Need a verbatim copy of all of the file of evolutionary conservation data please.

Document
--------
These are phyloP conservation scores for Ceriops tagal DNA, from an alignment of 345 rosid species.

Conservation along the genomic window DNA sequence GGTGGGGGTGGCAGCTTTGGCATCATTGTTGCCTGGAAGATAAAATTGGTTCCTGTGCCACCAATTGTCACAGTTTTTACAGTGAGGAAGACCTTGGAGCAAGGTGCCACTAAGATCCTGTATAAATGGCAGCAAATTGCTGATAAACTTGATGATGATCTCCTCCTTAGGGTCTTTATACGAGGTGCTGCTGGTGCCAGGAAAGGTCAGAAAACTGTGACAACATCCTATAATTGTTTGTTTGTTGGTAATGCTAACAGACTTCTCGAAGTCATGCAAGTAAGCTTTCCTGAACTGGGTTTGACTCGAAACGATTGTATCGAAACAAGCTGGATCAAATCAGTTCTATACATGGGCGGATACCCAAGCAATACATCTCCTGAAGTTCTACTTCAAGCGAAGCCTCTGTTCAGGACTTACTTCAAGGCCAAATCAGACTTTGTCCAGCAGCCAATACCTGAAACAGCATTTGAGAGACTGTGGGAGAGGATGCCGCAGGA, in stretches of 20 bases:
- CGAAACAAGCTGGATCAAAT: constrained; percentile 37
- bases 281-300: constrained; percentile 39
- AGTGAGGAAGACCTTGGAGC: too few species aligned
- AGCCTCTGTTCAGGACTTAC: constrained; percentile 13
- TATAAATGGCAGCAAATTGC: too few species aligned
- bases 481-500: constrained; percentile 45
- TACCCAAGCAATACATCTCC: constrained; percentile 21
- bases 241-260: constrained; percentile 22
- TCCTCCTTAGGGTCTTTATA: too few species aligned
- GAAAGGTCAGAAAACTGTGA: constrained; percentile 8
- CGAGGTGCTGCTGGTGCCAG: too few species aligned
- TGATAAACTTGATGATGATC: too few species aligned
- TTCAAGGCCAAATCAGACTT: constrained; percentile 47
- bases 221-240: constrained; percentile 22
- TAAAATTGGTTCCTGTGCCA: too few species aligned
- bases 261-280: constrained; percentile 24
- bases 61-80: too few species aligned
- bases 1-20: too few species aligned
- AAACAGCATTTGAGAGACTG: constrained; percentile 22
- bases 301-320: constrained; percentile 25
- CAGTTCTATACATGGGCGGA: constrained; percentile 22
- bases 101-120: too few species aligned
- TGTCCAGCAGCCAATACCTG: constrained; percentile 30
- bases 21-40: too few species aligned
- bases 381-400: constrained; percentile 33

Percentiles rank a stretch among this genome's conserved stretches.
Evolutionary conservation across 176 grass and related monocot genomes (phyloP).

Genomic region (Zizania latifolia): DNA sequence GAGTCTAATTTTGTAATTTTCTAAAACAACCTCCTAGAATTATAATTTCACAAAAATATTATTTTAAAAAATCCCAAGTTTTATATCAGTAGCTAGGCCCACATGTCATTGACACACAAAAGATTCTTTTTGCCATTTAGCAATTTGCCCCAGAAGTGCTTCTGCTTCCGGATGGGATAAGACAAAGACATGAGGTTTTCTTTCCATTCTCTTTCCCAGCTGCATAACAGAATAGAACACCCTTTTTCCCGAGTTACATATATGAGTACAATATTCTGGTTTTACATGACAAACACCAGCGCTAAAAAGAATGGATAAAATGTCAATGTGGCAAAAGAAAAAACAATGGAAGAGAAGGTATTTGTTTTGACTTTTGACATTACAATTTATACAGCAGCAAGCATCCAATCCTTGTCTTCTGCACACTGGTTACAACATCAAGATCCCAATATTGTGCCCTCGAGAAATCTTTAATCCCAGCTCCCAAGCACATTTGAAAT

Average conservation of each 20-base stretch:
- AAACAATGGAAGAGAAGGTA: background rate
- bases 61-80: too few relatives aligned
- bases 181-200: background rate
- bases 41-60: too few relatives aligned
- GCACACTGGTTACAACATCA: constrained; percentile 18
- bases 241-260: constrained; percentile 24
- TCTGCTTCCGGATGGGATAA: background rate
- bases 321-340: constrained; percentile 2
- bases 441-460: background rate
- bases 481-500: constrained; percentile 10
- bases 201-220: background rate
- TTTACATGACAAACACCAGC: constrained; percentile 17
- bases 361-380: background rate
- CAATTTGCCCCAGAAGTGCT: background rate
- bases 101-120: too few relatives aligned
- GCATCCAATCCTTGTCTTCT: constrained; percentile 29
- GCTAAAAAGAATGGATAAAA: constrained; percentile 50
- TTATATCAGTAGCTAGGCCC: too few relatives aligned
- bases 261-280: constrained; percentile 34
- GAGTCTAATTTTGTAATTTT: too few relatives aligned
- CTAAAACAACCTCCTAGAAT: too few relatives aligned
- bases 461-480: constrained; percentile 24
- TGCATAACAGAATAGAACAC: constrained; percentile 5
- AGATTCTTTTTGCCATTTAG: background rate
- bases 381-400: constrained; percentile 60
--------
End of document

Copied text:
These are phyloP conservation scores for Ceriops tagal DNA, from an alignment of 345 rosid species.

Conservation along the genomic window DNA sequence GGTGGGGGTGGCAGCTTTGGCATCATTGTTGCCTGGAAGATAAAATTGGTTCCTGTGCCACCAATTGTCACAGTTTTTACAGTGAGGAAGACCTTGGAGCAAGGTGCCACTAAGATCCTGTATAAATGGCAGCAAATTGCTGATAAACTTGATGATGATCTCCTCCTTAGGGTCTTTATACGAGGTGCTGCTGGTGCCAGGAAAGGTCAGAAAACTGTGACAACATCCTATAATTGTTTGTTTGTTGGTAATGCTAACAGACTTCTCGAAGTCATGCAAGTAAGCTTTCCTGAACTGGGTTTGACTCGAAACGATTGTATCGAAACAAGCTGGATCAAATCAGTTCTATACATGGGCGGATACCCAAGCAATACATCTCCTGAAGTTCTACTTCAAGCGAAGCCTCTGTTCAGGACTTACTTCAAGGCCAAATCAGACTTTGTCCAGCAGCCAATACCTGAAACAGCATTTGAGAGACTGTGGGAGAGGATGCCGCAGGA, in stretches of 20 bases:
- CGAAACAAGCTGGATCAAAT: constrained; percentile 37
- bases 281-300: constrained; percentile 39
- AGTGAGGAAGACCTTGGAGC: too few species aligned
- AGCCTCTGTTCAGGACTTAC: constrained; percentile 13
- TATAAATGGCAGCAAATTGC: too few species aligned
- bases 481-500: constrained; percentile 45
- TACCCAAGCAATACATCTCC: constrained; percentile 21
- bases 241-260: constrained; percentile 22
- TCCTCCTTAGGGTCTTTATA: too few species aligned
- GAAAGGTCAGAAAACTGTGA: constrained; percentile 8
- CGAGGTGCTGCTGGTGCCAG: too few species aligned
- TGATAAACTTGATGATGATC: too few species aligned
- TTCAAGGCCAAATCAGACTT: constrained; percentile 47
- bases 221-240: constrained; percentile 22
- TAAAATTGGTTCCTGTGCCA: too few species aligned
- bases 261-280: constrained; percentile 24
- bases 61-80: too few species aligned
- bases 1-20: too few species aligned
- AAACAGCATTTGAGAGACTG: constrained; percentile 22
- bases 301-320: constrained; percentile 25
- CAGTTCTATACATGGGCGGA: constrained; percentile 22
- bases 101-120: too few species aligned
- TGTCCAGCAGCCAATACCTG: constrained; percentile 30
- bases 21-40: too few species aligned
- bases 381-400: constrained; percentile 33

Percentiles rank a stretch among this genome's conserved stretches.
Evolutionary conservation across 176 grass and related monocot genomes (phyloP).

Genomic region (Zizania latifolia): DNA sequence GAGTCTAATTTTGTAATTTTCTAAAACAACCTCCTAGAATTATAATTTCACAAAAATATTATTTTAAAAAATCCCAAGTTTTATATCAGTAGCTAGGCCCACATGTCATTGACACACAAAAGATTCTTTTTGCCATTTAGCAATTTGCCCCAGAAGTGCTTCTGCTTCCGGATGGGATAAGACAAAGACATGAGGTTTTCTTTCCATTCTCTTTCCCAGCTGCATAACAGAATAGAACACCCTTTTTCCCGAGTTACATATATGAGTACAATATTCTGGTTTTACATGACAAACACCAGCGCTAAAAAGAATGGATAAAATGTCAATGTGGCAAAAGAAAAAACAATGGAAGAGAAGGTATTTGTTTTGACTTTTGACATTACAATTTATACAGCAGCAAGCATCCAATCCTTGTCTTCTGCACACTGGTTACAACATCAAGATCCCAATATTGTGCCCTCGAGAAATCTTTAATCCCAGCTCCCAAGCACATTTGAAAT

Average conservation of each 20-base stretch:
- AAACAATGGAAGAGAAGGTA: background rate
- bases 61-80: too few relatives aligned
- bases 181-200: background rate
- bases 41-60: too few relatives aligned
- GCACACTGGTTACAACATCA: constrained; percentile 18
- bases 241-260: constrained; percentile 24
- TCTGCTTCCGGATGGGATAA: background rate
- bases 321-340: constrained; percentile 2
- bases 441-460: background rate
- bases 481-500: constrained; percentile 10
- bases 201-220: background rate
- TTTACATGACAAACACCAGC: constrained; percentile 17
- bases 361-380: background rate
- CAATTTGCCCCAGAAGTGCT: background rate
- bases 101-120: too few relatives aligned
- GCATCCAATCCTTGTCTTCT: constrained; percentile 29
- GCTAAAAAGAATGGATAAAA: constrained; percentile 50
- TTATATCAGTAGCTAGGCCC: too few relatives aligned
- bases 261-280: constrained; percentile 34
- GAGTCTAATTTTGTAATTTT: too few relatives aligned
- CTAAAACAACCTCCTAGAAT: too few relatives aligned
- bases 461-480: constrained; percentile 24
- TGCATAACAGAATAGAACAC: constrained; percentile 5
- AGATTCTTTTTGCCATTTAG: background rate
- bases 381-400: constrained; percentile 60